On a humid Sunday afternoon inside Woolsey Hall, Class Day speaker Hillary Clinton LAW ’73 called on the class of 2018 to stay resilient in the face of failure and work to combat “a full-fledged crisis” in the United States’ democracy.
Clinton began her remarks with a lighthearted jab at some of the midwestern seniors whose states went red in the 2016 election, congratulating the entire graduating class — including “three students from Michigan who didn’t request absentee ballots.” She then wasted no time in enumerating her concerns about fake news, political polarization and American leaders who, she said, think of the world in zero-sum terms.
And in urging the graduating class to show resilience amid the political tumult, she invoked the racially charged protests that swept campus in the fall of 2015, when the graduates were first-semester sophomores.
“Today as a person, I’m OK, but as an American, I’m concerned,” Clinton said. “We also need community resilience. This is something your class has demonstrated … like in the March of Resilience your sophomore year. It was the biggest demonstration in the history of the school, that’s 300 years, led by women of color.”
Clinton noted that the class of 2018 is departing Yale during one of the most tumultuous periods in United States history, calling on graduates — and all American citizens — to “believe in the power of their actions.”
Pointing to the Calhoun name change in 2016, the addition of a residential college named in honor of Pauli Murray LAW ’65 and other grassroots activist efforts at Yale over the past four years, she praised the graduating seniors for their success in creating change.
“You kept fighting,” she said. “And in the end, you changed Yale as much as Yale changed you.”
After telling a few well-worn anecdotes about her time as a Yale law student — including her initial encounter with Bill Clinton LAW ’73 in the Law School library — Clinton also recalled the disappointment of her loss to President Donald Trump in the 2016 presidential election. “No, I’m not over it,” she said, with a wry smile.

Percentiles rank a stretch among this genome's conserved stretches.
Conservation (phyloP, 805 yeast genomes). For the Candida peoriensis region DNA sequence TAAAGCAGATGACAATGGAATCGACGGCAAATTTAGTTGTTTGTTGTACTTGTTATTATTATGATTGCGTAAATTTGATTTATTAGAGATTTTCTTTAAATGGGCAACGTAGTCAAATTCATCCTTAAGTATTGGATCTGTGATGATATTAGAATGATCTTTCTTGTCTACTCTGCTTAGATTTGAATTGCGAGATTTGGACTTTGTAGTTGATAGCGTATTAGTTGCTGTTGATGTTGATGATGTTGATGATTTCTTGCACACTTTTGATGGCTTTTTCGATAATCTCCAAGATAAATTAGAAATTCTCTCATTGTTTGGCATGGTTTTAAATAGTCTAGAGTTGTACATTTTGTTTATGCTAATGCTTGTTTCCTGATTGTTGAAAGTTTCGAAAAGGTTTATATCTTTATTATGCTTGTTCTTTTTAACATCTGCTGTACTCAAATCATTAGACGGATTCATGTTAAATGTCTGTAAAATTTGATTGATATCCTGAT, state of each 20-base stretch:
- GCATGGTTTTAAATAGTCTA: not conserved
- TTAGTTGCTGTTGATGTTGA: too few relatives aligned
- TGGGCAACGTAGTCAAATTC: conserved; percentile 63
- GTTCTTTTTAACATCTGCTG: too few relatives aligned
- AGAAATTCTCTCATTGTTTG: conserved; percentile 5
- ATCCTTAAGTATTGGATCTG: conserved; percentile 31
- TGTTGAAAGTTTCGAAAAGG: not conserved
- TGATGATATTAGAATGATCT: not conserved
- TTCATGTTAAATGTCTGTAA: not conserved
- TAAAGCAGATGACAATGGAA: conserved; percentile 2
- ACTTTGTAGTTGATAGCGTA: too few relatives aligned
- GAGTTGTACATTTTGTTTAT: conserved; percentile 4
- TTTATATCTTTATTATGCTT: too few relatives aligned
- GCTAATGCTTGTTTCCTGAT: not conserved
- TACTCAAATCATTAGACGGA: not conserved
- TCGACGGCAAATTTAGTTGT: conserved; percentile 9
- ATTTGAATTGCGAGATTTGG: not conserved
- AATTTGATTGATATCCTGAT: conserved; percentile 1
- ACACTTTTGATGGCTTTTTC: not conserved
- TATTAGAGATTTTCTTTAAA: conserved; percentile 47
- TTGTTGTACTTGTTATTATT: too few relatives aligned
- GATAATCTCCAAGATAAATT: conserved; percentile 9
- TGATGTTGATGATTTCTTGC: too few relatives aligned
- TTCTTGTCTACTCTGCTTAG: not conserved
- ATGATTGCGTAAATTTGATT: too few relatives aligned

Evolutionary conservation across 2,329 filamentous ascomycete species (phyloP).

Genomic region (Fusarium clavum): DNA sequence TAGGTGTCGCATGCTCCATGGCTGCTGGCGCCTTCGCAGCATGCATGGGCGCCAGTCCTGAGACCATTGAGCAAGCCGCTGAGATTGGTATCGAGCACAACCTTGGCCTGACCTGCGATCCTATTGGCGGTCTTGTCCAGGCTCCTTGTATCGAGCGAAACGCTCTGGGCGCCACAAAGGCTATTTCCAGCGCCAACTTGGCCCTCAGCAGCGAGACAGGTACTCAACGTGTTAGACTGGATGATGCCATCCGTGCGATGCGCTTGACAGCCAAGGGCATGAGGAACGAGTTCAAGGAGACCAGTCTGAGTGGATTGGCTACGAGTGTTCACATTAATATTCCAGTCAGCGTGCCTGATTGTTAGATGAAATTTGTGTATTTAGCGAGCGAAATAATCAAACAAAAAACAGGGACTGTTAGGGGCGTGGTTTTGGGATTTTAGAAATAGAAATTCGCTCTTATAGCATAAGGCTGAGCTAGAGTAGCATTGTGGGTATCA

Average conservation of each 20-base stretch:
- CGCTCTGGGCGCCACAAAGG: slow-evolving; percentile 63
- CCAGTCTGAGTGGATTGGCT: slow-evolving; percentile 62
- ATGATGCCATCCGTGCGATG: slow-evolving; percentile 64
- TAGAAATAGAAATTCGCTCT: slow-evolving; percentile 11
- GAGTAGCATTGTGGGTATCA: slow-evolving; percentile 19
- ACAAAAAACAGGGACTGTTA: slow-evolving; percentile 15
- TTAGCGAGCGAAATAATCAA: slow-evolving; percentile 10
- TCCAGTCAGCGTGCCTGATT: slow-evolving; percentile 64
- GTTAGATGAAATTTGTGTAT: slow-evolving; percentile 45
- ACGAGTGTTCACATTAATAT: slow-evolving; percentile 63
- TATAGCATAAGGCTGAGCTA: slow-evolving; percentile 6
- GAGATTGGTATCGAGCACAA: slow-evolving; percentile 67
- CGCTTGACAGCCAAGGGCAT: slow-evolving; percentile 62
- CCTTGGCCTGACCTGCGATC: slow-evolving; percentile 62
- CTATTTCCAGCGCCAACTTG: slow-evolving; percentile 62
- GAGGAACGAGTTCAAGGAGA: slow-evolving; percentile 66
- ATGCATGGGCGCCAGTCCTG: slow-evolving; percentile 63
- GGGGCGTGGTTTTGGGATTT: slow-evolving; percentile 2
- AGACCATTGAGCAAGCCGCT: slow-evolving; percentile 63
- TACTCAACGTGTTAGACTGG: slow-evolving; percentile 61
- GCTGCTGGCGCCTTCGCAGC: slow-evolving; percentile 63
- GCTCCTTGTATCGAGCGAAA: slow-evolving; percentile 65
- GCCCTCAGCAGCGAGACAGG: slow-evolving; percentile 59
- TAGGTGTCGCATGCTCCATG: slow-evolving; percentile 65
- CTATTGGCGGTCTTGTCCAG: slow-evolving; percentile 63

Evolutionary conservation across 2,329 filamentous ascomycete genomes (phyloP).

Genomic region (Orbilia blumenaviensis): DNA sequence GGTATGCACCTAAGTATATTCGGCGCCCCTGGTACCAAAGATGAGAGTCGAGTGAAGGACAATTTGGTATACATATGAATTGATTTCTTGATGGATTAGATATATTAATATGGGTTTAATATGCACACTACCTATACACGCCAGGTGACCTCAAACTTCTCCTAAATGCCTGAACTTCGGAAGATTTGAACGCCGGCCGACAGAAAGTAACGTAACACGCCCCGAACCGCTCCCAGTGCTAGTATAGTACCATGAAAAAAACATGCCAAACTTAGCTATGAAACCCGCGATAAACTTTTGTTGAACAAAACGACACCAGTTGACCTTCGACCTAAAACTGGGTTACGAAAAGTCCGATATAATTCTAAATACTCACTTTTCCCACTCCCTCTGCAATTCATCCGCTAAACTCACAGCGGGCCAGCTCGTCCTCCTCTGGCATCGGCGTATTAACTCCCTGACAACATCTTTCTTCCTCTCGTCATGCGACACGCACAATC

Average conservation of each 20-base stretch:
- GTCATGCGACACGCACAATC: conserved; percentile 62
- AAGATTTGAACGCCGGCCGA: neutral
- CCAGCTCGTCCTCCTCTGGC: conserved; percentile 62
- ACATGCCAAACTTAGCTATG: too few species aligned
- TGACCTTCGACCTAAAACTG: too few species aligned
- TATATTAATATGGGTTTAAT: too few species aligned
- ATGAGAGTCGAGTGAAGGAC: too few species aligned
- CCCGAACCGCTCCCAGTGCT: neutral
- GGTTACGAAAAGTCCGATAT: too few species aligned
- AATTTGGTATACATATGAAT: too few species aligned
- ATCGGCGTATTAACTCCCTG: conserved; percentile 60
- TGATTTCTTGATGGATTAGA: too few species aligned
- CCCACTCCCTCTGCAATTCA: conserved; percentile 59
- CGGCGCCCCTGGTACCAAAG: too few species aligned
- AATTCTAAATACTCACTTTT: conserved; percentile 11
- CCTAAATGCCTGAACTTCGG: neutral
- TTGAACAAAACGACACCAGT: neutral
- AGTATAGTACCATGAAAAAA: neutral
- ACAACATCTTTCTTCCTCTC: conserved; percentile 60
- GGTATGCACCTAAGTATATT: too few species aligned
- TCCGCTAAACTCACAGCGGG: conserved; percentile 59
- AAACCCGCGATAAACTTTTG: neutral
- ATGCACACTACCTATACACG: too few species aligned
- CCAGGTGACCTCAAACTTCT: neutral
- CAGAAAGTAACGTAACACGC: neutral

“This may be hard for a group of Yale soon-to-be graduates to accept, but yes, you will make mistakes in life; you will even fail,” Clinton said. “It happens to all of us no matter how qualified or capable we are, take it from me.”
Clinton joked that her methods of coping with the election outcome were not much different from those employed by Yale students: while she went on long walks in the woods, she said, Yalies went for hikes in East Rock.
“I had my fair share of chardonnay,” she added. ”You went through penny drinks at Woads.”
In a surprising turn of events, the sky remained clear throughout the relocated ceremony, which was moved from Old Campus because of predictions of thunder and lightning. Without their families — who were not allowed to enter the venue — seniors filed into Woolsey Hall wearing wacky Class Day hats.
After Clinton’s speech, Director of Athletics Thomas Beckett, Chair of the Council of Heads of College and Head of Pierson College Stephen Davis and Dean of Yale College Marvin Chun presented Class Day awards to Ben Reeves ’18, Jen Berkowitz ’18, Ivetty Estepan ’18, Haylee Makana Kushi ’18, Patrick Sullivan ’18 and Erika Eleanor ’18 for various achievements in athletics and academics and for contributions to the Yale community.
Among other winners, Jun Yan Chua ’18, a former Opinion Editor for the News, was awarded the Alpheus Henry Snow Prize for his achievements as a history major. Estepan and Kushi received the Nakanishi Prize for improving race and ethnic relations at Yale.
Other speeches and performances followed after the awards ceremony. Ben Kronengold ’18 and Rebecca Shaw ’18, both members of campus comedy groups, delivered a humorous performances discussing the pros and cons of leaving Yale as well as their real-life experience dating each other throughout their time at the University.
Later in the ceremony, Adwoa Buadu ’18 read a poem she wrote titled “the Fractal Salutation” that paid tribute to the struggles of the class of 2018 to come into its own over the course of four years at Yale.
“Let us hail everything that shattered, yes, hail to everything that shattered,” Buadu said. “Hail to the destruction of our brilliance, hail to the disbelief, the horrid shock that we weren’t as immune to failure as we believed, hail our stubbornness to accept it.”
Britton O’Daly | firstname.lastname@example.org
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